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  5. "My cousin is married."

"My cousin is married."

Translation:Sepupu saya menikah.

June 27, 2019



I've always heard the word "kawin", and thought "nikah" was only used for Islamic marriage? Can anyone clarify this?



In Indonesian, "nikah" is a husband-wife bond that is valid in the perspective of religion, custom and country (ie. with specific guidelines and conditions). So, it is not used only for Islamic marriages. However, the "nikah" word itself is taken from the Arabic word, نِكَاح (which one of the meanings is "marriage"). Maybe, that's why many people think that "nikah" is closely related to Islam.

Nb: "kawin" has multiple meanings, ie, (1) forming families with the opposite sex; get married whether it is legal or not, (2) when two humans with different genders do something, and (3) two animate objects (humans, animals) makes some interaction for the purpose of regeneration.

Hope it helps. :))


Great information, thank you so much!! Would a same-sex couple that is married use the word "nikah" too?


(1) It's my pleasure, saixsaixsai! :))

(2) It is an interesting question! And, the answer is => yes, we use "nikah" for a same-sex couple. Indonesian people (e.g., in the formal forums) say, for example, (1) "nikah sejenis" -- the same-sex marriage (which the existence of this marriage is unrecognized by the Indonesian government), and (2) "nikah siri" -- the unregistered marriage (which is valid according to the religion but is illegal according to Indonesian laws). Their saying don't seem to align with the Standard definition of "nikah" in KBBI that we have mentioned above. But, we can say "nikah" for both legal and illegal things and we don't say, "kawin sejenis" because the taste value is different (ie., according to the feeling of Indonesian people). -- Yet, in the informal conversation, I believe some people (not all) say "kawin" and "nikah" interchangeably because both have the same basic meaning. :))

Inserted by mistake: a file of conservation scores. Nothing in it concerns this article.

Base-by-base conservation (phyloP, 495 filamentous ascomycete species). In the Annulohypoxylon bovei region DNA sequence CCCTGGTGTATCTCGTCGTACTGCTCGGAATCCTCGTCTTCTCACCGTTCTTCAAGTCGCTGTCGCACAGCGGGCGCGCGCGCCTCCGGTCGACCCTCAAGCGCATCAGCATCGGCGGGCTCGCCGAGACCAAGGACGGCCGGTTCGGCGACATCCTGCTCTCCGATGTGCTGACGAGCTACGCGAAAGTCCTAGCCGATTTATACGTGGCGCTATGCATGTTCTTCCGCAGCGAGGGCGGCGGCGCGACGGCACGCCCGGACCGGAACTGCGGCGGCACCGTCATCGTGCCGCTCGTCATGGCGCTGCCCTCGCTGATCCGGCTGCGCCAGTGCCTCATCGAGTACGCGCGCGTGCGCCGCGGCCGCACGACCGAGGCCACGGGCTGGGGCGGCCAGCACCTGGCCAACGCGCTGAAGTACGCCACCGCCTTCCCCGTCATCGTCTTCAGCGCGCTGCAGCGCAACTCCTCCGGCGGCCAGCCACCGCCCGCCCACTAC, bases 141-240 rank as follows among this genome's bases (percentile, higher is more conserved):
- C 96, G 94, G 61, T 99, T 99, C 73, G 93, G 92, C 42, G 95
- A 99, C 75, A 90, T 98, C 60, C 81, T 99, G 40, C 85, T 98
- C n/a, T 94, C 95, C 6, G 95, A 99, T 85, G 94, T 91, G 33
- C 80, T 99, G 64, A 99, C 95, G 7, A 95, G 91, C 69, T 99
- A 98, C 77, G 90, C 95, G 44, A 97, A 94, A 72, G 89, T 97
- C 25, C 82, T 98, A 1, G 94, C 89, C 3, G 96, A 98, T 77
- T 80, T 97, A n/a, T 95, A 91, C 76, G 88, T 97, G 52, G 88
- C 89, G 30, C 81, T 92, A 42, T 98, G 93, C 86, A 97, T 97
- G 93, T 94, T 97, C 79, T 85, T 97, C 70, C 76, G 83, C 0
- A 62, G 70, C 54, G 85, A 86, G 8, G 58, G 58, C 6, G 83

Interestingly, we see that the Constitution of Marriage Laws in Indonesia uses "perkawinan", instead of "pernikahan". It is because the ruling of marriage is objective (doesn't involve the taste value).

I know this topic is getting more complicated :))


Just wondering though. Are first-cousin marriages common and considered acceptable in Indonesia?


Only based on personal experience, it's acceptable, but not that common. It's more common in some regions/communities than in others.


It seems that this sentence does not like me : Sepupu saya sudah kawin is not correct. Unmarried = belum kawin, married = sudah kawin - that has been my impression for years

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